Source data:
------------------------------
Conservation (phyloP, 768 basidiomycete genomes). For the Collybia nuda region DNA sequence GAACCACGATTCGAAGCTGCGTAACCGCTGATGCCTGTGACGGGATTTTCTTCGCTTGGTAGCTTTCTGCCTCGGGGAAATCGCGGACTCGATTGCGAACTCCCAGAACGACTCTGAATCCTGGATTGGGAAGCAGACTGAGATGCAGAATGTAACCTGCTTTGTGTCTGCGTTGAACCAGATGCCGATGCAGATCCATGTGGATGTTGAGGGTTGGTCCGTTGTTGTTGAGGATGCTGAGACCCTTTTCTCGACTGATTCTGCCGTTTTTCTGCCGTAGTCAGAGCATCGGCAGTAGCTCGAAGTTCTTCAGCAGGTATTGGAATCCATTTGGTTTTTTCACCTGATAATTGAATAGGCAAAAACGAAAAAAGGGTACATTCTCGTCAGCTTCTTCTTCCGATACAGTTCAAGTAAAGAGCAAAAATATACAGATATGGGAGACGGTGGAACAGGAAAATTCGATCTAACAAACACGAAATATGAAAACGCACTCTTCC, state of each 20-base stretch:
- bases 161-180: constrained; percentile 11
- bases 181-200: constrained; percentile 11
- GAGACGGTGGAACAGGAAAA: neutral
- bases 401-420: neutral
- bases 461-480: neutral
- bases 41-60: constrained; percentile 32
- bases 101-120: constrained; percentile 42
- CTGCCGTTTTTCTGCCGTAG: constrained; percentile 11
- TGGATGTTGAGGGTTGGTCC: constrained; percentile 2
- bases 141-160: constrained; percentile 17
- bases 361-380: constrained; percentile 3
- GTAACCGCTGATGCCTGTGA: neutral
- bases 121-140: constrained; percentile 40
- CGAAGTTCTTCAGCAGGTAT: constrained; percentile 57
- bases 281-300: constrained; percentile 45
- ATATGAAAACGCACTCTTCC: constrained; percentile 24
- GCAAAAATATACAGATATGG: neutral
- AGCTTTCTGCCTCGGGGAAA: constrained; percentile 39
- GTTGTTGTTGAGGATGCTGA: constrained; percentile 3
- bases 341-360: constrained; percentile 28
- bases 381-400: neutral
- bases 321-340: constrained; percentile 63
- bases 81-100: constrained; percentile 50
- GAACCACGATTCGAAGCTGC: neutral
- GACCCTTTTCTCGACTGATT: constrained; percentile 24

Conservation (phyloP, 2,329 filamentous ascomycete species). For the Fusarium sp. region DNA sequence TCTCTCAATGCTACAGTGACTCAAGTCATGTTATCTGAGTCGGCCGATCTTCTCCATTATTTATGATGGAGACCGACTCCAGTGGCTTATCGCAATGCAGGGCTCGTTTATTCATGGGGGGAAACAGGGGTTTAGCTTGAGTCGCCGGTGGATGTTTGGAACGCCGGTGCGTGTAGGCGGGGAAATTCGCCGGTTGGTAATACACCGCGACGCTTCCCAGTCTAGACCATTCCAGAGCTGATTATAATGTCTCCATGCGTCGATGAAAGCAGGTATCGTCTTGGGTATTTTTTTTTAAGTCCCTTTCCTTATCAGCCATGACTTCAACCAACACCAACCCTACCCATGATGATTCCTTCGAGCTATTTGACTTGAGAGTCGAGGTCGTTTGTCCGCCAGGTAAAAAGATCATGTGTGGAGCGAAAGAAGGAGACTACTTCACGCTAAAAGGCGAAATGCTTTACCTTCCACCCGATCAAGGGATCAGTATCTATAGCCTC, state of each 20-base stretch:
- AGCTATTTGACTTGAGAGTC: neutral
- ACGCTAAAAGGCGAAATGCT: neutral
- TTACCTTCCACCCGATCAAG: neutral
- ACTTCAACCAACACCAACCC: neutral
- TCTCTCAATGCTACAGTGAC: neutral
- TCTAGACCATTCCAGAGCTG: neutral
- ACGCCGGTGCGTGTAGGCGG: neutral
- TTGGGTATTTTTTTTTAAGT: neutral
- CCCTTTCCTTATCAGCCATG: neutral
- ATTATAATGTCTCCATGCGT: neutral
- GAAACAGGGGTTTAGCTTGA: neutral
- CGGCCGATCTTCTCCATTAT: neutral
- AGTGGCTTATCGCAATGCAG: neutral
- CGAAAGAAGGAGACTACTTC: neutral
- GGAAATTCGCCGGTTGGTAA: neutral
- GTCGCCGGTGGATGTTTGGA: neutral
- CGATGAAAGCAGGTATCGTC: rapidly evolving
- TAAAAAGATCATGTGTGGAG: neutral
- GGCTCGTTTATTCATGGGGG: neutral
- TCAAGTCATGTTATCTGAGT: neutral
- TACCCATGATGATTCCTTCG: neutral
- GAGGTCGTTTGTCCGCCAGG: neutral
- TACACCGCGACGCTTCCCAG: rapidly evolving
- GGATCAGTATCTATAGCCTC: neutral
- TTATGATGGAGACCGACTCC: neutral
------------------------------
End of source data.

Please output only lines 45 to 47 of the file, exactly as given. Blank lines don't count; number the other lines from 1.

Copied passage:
- TAAAAAGATCATGTGTGGAG: neutral
- GGCTCGTTTATTCATGGGGG: neutral
- TCAAGTCATGTTATCTGAGT: neutral